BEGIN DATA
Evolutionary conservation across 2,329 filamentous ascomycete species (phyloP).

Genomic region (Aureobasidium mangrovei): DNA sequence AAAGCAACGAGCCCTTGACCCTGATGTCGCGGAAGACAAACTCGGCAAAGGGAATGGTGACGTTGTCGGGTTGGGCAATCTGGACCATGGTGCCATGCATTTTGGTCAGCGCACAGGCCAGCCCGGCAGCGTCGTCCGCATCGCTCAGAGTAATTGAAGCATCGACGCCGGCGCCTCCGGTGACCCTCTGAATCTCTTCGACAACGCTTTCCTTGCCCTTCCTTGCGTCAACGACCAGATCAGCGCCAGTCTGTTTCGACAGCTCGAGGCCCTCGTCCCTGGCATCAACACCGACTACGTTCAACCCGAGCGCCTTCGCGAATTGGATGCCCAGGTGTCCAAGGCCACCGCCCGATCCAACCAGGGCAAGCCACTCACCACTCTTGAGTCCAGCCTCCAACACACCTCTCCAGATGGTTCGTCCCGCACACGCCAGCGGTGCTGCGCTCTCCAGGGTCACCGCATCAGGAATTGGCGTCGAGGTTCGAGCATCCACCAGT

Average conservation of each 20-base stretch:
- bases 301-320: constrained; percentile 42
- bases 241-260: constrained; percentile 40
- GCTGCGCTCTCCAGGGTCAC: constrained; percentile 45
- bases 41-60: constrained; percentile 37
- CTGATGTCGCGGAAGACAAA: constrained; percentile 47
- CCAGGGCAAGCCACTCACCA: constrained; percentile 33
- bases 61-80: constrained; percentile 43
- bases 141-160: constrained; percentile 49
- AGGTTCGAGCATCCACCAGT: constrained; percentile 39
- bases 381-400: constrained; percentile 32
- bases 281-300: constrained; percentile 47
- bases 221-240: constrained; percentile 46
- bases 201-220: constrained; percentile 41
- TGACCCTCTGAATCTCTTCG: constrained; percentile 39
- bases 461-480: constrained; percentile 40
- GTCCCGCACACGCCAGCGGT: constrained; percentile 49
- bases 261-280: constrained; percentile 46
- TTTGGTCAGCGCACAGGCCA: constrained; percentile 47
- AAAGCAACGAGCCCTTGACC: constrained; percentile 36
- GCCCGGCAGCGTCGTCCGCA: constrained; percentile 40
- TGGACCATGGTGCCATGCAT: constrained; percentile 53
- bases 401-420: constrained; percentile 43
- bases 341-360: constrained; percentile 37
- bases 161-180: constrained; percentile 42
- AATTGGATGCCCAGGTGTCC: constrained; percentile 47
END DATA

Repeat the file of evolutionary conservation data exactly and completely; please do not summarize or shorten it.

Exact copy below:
Evolutionary conservation across 2,329 filamentous ascomycete species (phyloP).

Genomic region (Aureobasidium mangrovei): DNA sequence AAAGCAACGAGCCCTTGACCCTGATGTCGCGGAAGACAAACTCGGCAAAGGGAATGGTGACGTTGTCGGGTTGGGCAATCTGGACCATGGTGCCATGCATTTTGGTCAGCGCACAGGCCAGCCCGGCAGCGTCGTCCGCATCGCTCAGAGTAATTGAAGCATCGACGCCGGCGCCTCCGGTGACCCTCTGAATCTCTTCGACAACGCTTTCCTTGCCCTTCCTTGCGTCAACGACCAGATCAGCGCCAGTCTGTTTCGACAGCTCGAGGCCCTCGTCCCTGGCATCAACACCGACTACGTTCAACCCGAGCGCCTTCGCGAATTGGATGCCCAGGTGTCCAAGGCCACCGCCCGATCCAACCAGGGCAAGCCACTCACCACTCTTGAGTCCAGCCTCCAACACACCTCTCCAGATGGTTCGTCCCGCACACGCCAGCGGTGCTGCGCTCTCCAGGGTCACCGCATCAGGAATTGGCGTCGAGGTTCGAGCATCCACCAGT

Average conservation of each 20-base stretch:
- bases 301-320: constrained; percentile 42
- bases 241-260: constrained; percentile 40
- GCTGCGCTCTCCAGGGTCAC: constrained; percentile 45
- bases 41-60: constrained; percentile 37
- CTGATGTCGCGGAAGACAAA: constrained; percentile 47
- CCAGGGCAAGCCACTCACCA: constrained; percentile 33
- bases 61-80: constrained; percentile 43
- bases 141-160: constrained; percentile 49
- AGGTTCGAGCATCCACCAGT: constrained; percentile 39
- bases 381-400: constrained; percentile 32
- bases 281-300: constrained; percentile 47
- bases 221-240: constrained; percentile 46
- bases 201-220: constrained; percentile 41
- TGACCCTCTGAATCTCTTCG: constrained; percentile 39
- bases 461-480: constrained; percentile 40
- GTCCCGCACACGCCAGCGGT: constrained; percentile 49
- bases 261-280: constrained; percentile 46
- TTTGGTCAGCGCACAGGCCA: constrained; percentile 47
- AAAGCAACGAGCCCTTGACC: constrained; percentile 36
- GCCCGGCAGCGTCGTCCGCA: constrained; percentile 40
- TGGACCATGGTGCCATGCAT: constrained; percentile 53
- bases 401-420: constrained; percentile 43
- bases 341-360: constrained; percentile 37
- bases 161-180: constrained; percentile 42
- AATTGGATGCCCAGGTGTCC: constrained; percentile 47